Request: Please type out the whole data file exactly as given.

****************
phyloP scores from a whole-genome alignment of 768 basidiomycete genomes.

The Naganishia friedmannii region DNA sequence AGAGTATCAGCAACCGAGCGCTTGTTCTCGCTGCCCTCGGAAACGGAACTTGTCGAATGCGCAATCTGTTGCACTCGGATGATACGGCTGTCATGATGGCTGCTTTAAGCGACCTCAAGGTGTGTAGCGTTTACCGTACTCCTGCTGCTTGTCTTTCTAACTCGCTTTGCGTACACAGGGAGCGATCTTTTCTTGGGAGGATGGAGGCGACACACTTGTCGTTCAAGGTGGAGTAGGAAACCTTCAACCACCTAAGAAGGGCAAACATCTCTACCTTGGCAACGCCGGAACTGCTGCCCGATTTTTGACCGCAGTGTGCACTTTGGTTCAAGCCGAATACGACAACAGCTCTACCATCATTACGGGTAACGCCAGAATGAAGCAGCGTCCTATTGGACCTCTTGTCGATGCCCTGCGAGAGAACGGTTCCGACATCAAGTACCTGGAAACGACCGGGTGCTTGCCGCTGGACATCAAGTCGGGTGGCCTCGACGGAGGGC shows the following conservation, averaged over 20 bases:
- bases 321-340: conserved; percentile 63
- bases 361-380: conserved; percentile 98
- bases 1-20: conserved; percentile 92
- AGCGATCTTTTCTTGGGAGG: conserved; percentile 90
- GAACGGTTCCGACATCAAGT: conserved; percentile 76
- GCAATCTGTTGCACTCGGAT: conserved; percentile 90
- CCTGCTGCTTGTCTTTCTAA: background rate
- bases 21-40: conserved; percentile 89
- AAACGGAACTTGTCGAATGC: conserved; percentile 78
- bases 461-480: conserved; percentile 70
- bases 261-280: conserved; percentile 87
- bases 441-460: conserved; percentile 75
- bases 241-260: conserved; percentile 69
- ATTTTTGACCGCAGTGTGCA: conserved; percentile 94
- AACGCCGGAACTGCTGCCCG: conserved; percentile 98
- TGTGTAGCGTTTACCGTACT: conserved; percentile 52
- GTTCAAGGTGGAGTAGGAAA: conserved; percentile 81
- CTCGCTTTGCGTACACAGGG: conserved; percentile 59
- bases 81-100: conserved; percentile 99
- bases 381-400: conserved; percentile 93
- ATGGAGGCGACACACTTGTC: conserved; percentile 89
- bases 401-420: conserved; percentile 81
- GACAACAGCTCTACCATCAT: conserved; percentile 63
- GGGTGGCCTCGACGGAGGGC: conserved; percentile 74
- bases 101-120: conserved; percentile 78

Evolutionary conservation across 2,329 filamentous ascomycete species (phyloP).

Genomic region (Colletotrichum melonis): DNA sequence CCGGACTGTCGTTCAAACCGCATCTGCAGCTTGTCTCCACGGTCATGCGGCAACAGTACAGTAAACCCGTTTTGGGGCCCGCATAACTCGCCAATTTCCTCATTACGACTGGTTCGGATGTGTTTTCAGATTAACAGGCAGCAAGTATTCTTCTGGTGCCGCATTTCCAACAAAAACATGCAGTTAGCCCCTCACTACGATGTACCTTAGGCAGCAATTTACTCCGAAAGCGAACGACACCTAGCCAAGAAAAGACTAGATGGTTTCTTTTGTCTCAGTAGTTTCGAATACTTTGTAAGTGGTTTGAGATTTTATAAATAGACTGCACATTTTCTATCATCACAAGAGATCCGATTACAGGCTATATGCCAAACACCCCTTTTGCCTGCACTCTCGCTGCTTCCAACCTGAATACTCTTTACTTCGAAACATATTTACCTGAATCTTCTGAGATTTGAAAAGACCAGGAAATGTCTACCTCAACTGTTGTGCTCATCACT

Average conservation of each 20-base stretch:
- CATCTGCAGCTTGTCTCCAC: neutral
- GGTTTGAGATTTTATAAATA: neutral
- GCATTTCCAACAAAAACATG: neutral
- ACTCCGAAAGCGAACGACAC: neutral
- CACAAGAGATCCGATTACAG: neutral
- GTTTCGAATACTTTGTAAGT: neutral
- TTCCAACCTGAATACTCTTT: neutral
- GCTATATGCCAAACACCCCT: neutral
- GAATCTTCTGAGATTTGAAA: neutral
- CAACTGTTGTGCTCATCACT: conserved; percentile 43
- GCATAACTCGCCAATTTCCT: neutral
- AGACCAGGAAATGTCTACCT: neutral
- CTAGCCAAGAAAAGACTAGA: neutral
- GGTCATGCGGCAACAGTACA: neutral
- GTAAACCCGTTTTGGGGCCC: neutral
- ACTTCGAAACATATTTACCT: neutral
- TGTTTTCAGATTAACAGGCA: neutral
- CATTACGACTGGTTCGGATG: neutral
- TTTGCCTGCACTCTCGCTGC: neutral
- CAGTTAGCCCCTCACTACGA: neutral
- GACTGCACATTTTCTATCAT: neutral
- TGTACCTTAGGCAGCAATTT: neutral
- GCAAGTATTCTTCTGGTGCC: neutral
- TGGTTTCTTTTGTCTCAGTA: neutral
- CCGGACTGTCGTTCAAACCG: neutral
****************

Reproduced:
phyloP scores from a whole-genome alignment of 768 basidiomycete genomes.

The Naganishia friedmannii region DNA sequence AGAGTATCAGCAACCGAGCGCTTGTTCTCGCTGCCCTCGGAAACGGAACTTGTCGAATGCGCAATCTGTTGCACTCGGATGATACGGCTGTCATGATGGCTGCTTTAAGCGACCTCAAGGTGTGTAGCGTTTACCGTACTCCTGCTGCTTGTCTTTCTAACTCGCTTTGCGTACACAGGGAGCGATCTTTTCTTGGGAGGATGGAGGCGACACACTTGTCGTTCAAGGTGGAGTAGGAAACCTTCAACCACCTAAGAAGGGCAAACATCTCTACCTTGGCAACGCCGGAACTGCTGCCCGATTTTTGACCGCAGTGTGCACTTTGGTTCAAGCCGAATACGACAACAGCTCTACCATCATTACGGGTAACGCCAGAATGAAGCAGCGTCCTATTGGACCTCTTGTCGATGCCCTGCGAGAGAACGGTTCCGACATCAAGTACCTGGAAACGACCGGGTGCTTGCCGCTGGACATCAAGTCGGGTGGCCTCGACGGAGGGC shows the following conservation, averaged over 20 bases:
- bases 321-340: conserved; percentile 63
- bases 361-380: conserved; percentile 98
- bases 1-20: conserved; percentile 92
- AGCGATCTTTTCTTGGGAGG: conserved; percentile 90
- GAACGGTTCCGACATCAAGT: conserved; percentile 76
- GCAATCTGTTGCACTCGGAT: conserved; percentile 90
- CCTGCTGCTTGTCTTTCTAA: background rate
- bases 21-40: conserved; percentile 89
- AAACGGAACTTGTCGAATGC: conserved; percentile 78
- bases 461-480: conserved; percentile 70
- bases 261-280: conserved; percentile 87
- bases 441-460: conserved; percentile 75
- bases 241-260: conserved; percentile 69
- ATTTTTGACCGCAGTGTGCA: conserved; percentile 94
- AACGCCGGAACTGCTGCCCG: conserved; percentile 98
- TGTGTAGCGTTTACCGTACT: conserved; percentile 52
- GTTCAAGGTGGAGTAGGAAA: conserved; percentile 81
- CTCGCTTTGCGTACACAGGG: conserved; percentile 59
- bases 81-100: conserved; percentile 99
- bases 381-400: conserved; percentile 93
- ATGGAGGCGACACACTTGTC: conserved; percentile 89
- bases 401-420: conserved; percentile 81
- GACAACAGCTCTACCATCAT: conserved; percentile 63
- GGGTGGCCTCGACGGAGGGC: conserved; percentile 74
- bases 101-120: conserved; percentile 78

Evolutionary conservation across 2,329 filamentous ascomycete species (phyloP).

Genomic region (Colletotrichum melonis): DNA sequence CCGGACTGTCGTTCAAACCGCATCTGCAGCTTGTCTCCACGGTCATGCGGCAACAGTACAGTAAACCCGTTTTGGGGCCCGCATAACTCGCCAATTTCCTCATTACGACTGGTTCGGATGTGTTTTCAGATTAACAGGCAGCAAGTATTCTTCTGGTGCCGCATTTCCAACAAAAACATGCAGTTAGCCCCTCACTACGATGTACCTTAGGCAGCAATTTACTCCGAAAGCGAACGACACCTAGCCAAGAAAAGACTAGATGGTTTCTTTTGTCTCAGTAGTTTCGAATACTTTGTAAGTGGTTTGAGATTTTATAAATAGACTGCACATTTTCTATCATCACAAGAGATCCGATTACAGGCTATATGCCAAACACCCCTTTTGCCTGCACTCTCGCTGCTTCCAACCTGAATACTCTTTACTTCGAAACATATTTACCTGAATCTTCTGAGATTTGAAAAGACCAGGAAATGTCTACCTCAACTGTTGTGCTCATCACT

Average conservation of each 20-base stretch:
- CATCTGCAGCTTGTCTCCAC: neutral
- GGTTTGAGATTTTATAAATA: neutral
- GCATTTCCAACAAAAACATG: neutral
- ACTCCGAAAGCGAACGACAC: neutral
- CACAAGAGATCCGATTACAG: neutral
- GTTTCGAATACTTTGTAAGT: neutral
- TTCCAACCTGAATACTCTTT: neutral
- GCTATATGCCAAACACCCCT: neutral
- GAATCTTCTGAGATTTGAAA: neutral
- CAACTGTTGTGCTCATCACT: conserved; percentile 43
- GCATAACTCGCCAATTTCCT: neutral
- AGACCAGGAAATGTCTACCT: neutral
- CTAGCCAAGAAAAGACTAGA: neutral
- GGTCATGCGGCAACAGTACA: neutral
- GTAAACCCGTTTTGGGGCCC: neutral
- ACTTCGAAACATATTTACCT: neutral
- TGTTTTCAGATTAACAGGCA: neutral
- CATTACGACTGGTTCGGATG: neutral
- TTTGCCTGCACTCTCGCTGC: neutral
- CAGTTAGCCCCTCACTACGA: neutral
- GACTGCACATTTTCTATCAT: neutral
- TGTACCTTAGGCAGCAATTT: neutral
- GCAAGTATTCTTCTGGTGCC: neutral
- TGGTTTCTTTTGTCTCAGTA: neutral
- CCGGACTGTCGTTCAAACCG: neutral